Families First Coronavirus Response Act (“FFCRA”)

Alphabet soup of the “Coronavirus Aid, Relief and Economic Security” (“CARES”) Act got you confused? You already know about, and may have received funds from, various programs of the CARES Act such as the “Paycheck Protection Program “(“PPP”), or the expanded “Economic Injury Disaster Loan Program” (“EIDL”) from the U.S. Small Business Administration (“SBA”).

But are you aware of the FFCRA?  That’s the “Families First Coronavirus Response Act”.  It requires companies that have fewer than 500 employees to provide paid leave to employees for certain Coronavirus-related reasons.  The FFCRA went into effect April 1, 2020, and will remain in effect until December 31, 2020.

WHAT TO KNOW ABOUT THE FFCRA

REQUIRED WORKPLACE POSTER: As of April 1, 2020, a workplace poster from the US Department of Labor is required to be posted and/or sent (e.g., emailed) to employees.  A copy can be obtained from the US DOL.  The English version is available via this link: https://www.dol.gov/sites/dolgov/files/WHD/posters/FFCRA_Poster_WH1422_Non-Federal.pdf   The poster is available in several languages, so check the US DOL website for copies that may be applicable for your employees (Spanish, Chinese, Hmong, Korean, Polish, Portuguese, Russian, Tagalog, Thai, Vietnamese).  The US DOL website has other workplace posters too, so while you are there, check to see if there are others that your business may be required to post. https://www.dol.gov/agencies/whd/posters

FFCRA BASICS: Businesses with fewer than 500 employees (“covered businesses”), must give employees paid sick leave if leave is needed due to the coronavirus. However, the rate of pay varies depending on the specific reason for leave.  The amount of leave available to the employee also varies depending on the reason for the employee having to take time off.

There are two sets of leave:  (1) two weeks, i.e., up to 80 hours, and; (2) employees who have been with the employer at least 30 days may also be entitled to an additional 10 weeks of paid expanded family and medical leave if they have to be out in order to care for a child whose school or place of care is closed due to COVID-19 related reasons.  This means some employees may be entitled to up to 12 weeks of paid leave, in certain circumstances.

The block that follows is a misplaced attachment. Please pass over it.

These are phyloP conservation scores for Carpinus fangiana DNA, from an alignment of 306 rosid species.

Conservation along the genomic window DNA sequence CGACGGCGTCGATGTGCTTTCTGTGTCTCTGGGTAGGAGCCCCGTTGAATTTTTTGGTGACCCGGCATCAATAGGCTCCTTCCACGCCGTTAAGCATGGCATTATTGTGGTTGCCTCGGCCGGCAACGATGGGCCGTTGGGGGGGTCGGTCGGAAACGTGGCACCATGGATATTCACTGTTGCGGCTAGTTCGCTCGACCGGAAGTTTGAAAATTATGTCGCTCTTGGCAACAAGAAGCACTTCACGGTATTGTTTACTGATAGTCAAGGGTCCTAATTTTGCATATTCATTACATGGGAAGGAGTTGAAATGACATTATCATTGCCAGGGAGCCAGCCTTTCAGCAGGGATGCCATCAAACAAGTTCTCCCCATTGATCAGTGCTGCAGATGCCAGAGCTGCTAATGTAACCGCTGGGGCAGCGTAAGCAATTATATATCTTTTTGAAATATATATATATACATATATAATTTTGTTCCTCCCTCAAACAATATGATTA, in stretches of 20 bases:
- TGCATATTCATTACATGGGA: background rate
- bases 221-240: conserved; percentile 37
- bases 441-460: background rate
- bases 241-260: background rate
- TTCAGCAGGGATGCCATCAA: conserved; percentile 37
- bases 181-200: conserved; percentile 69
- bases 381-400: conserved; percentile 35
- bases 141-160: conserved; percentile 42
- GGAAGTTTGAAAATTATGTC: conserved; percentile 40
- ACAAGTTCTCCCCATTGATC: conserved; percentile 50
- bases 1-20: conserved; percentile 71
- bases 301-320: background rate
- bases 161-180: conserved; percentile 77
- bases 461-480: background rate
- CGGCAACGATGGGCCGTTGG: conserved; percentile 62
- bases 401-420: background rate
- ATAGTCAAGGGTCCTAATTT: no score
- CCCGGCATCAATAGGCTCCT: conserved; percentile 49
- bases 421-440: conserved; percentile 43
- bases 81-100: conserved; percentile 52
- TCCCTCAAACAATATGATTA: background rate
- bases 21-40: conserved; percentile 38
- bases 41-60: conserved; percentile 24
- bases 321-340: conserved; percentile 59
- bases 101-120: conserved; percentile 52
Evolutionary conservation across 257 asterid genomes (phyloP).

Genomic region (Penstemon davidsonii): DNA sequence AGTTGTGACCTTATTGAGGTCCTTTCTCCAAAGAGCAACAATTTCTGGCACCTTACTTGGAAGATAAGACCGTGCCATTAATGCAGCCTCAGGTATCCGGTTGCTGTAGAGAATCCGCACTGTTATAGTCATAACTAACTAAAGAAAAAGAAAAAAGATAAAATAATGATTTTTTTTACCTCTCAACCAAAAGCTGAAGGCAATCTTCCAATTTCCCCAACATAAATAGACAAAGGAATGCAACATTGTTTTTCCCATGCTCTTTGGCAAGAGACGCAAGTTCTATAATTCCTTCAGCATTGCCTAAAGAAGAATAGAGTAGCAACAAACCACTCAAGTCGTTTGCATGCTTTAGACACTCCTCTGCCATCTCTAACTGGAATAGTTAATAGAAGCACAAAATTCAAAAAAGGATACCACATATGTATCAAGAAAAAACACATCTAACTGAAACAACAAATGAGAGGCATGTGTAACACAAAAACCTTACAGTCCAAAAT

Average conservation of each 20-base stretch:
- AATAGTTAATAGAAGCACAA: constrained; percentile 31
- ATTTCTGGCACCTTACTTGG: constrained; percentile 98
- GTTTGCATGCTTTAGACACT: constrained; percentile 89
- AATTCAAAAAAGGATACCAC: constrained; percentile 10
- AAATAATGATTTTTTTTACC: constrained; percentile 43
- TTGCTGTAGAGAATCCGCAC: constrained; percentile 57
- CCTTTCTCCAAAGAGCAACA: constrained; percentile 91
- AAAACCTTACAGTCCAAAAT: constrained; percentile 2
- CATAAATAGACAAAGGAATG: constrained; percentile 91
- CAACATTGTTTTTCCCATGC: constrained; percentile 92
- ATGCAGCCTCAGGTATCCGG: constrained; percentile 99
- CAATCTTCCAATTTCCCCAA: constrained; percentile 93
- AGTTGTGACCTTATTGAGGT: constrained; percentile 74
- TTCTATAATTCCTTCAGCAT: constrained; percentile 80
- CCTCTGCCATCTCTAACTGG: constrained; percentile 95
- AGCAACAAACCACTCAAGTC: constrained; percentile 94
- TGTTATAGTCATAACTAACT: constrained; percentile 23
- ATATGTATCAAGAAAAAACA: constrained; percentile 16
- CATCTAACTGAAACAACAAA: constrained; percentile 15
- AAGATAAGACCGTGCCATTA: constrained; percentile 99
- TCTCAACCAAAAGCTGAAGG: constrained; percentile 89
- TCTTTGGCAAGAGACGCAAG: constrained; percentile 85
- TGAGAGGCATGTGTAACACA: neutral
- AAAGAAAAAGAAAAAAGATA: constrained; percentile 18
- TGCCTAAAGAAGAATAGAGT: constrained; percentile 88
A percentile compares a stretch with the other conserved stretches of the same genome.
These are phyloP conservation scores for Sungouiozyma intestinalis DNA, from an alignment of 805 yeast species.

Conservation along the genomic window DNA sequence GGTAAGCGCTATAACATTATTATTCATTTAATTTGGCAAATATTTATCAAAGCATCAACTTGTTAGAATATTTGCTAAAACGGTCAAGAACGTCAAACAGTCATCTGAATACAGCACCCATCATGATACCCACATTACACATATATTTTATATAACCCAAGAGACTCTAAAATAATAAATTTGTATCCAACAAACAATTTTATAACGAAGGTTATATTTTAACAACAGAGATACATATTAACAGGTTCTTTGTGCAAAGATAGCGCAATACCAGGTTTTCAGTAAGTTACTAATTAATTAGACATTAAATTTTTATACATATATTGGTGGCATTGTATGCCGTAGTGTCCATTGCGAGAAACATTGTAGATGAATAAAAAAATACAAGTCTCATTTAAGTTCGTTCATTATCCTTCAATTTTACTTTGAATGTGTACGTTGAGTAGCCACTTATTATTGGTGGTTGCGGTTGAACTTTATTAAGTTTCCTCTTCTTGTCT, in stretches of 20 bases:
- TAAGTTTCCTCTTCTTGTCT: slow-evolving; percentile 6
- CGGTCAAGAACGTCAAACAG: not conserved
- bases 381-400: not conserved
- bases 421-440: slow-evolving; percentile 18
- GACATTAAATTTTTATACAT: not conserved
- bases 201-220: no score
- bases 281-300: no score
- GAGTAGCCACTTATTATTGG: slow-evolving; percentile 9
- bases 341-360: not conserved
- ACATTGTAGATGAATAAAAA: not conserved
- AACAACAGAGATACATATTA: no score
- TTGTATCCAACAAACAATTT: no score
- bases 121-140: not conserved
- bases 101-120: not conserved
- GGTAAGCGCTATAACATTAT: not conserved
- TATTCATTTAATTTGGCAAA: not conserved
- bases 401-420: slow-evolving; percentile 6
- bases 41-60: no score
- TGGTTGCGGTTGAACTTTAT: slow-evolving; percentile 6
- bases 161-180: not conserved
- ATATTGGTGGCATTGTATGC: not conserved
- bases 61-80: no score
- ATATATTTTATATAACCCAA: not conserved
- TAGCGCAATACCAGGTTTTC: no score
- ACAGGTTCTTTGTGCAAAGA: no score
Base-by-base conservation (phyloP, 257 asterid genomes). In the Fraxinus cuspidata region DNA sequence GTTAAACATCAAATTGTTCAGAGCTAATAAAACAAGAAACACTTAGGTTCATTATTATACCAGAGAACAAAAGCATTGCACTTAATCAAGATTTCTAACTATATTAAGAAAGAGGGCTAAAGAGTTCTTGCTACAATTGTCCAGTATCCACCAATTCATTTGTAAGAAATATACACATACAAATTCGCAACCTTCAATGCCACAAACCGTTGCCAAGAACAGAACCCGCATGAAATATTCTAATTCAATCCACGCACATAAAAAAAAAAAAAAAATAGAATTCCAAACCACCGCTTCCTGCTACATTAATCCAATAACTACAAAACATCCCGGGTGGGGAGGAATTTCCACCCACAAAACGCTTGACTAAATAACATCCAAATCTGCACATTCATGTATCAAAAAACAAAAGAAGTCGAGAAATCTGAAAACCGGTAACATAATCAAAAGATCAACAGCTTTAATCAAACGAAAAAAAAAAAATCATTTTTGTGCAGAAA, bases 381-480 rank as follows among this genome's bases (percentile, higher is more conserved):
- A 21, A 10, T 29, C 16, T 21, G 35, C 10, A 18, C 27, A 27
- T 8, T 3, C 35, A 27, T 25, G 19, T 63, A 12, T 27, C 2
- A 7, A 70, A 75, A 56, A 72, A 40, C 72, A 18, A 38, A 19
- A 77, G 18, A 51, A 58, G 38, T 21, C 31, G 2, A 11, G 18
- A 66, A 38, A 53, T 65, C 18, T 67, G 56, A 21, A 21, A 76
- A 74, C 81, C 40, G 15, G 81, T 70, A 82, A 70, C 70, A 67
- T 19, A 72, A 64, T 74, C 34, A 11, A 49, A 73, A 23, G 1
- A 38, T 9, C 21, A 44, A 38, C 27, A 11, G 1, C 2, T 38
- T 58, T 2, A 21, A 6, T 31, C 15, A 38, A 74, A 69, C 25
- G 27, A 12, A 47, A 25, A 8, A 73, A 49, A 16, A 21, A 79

1.  First two weeks: the employer must give two weeks (up to 80 hours) of paid sick leave at the employee’s regular pay rate (up to $511/day) if an employee is unable to work because they are quarantined (quarantine is by government order or on advice of a health care provider), and/or is experiencing COVID-19 symptoms and is seeking a medical diagnosis.

However, if the employee is unable to work not because the employee is sick, but because: (i) they are caring for someone who is subject to quarantine by government order or on advice of a health care provider, or (ii) if the employee must care for a child younger than 18 whose school or child care provider is closed or unavailable for reasons related to COVID-19, then the employer must give up to two weeks (80 hours) of paid sick leave at two-thirds of the employee’s regular pay rate (up to $200/day).

2.  Additional ten (10) weeks: If the employee is caring for a child whose school or place of care is closed due to COVID-19 related reasons, the employee is entitled to take an additional 10 weeks of paid leave, at 2/3 the employee’s regular rate of pay (up to $200/day).

To help businesses provide paid leave, the FFCRA authorizes tax credits which can lower your tax bill.  Not surprisingly, the IRS has numerous rules about this, so contact your CPA for details.

The FFCRA is just one of several programs created to help businesses and employees manage during the COVID-19 crisis.  If you find yourself overwhelmed or just needing a bit of help navigating the maze, contact a lawyer today.

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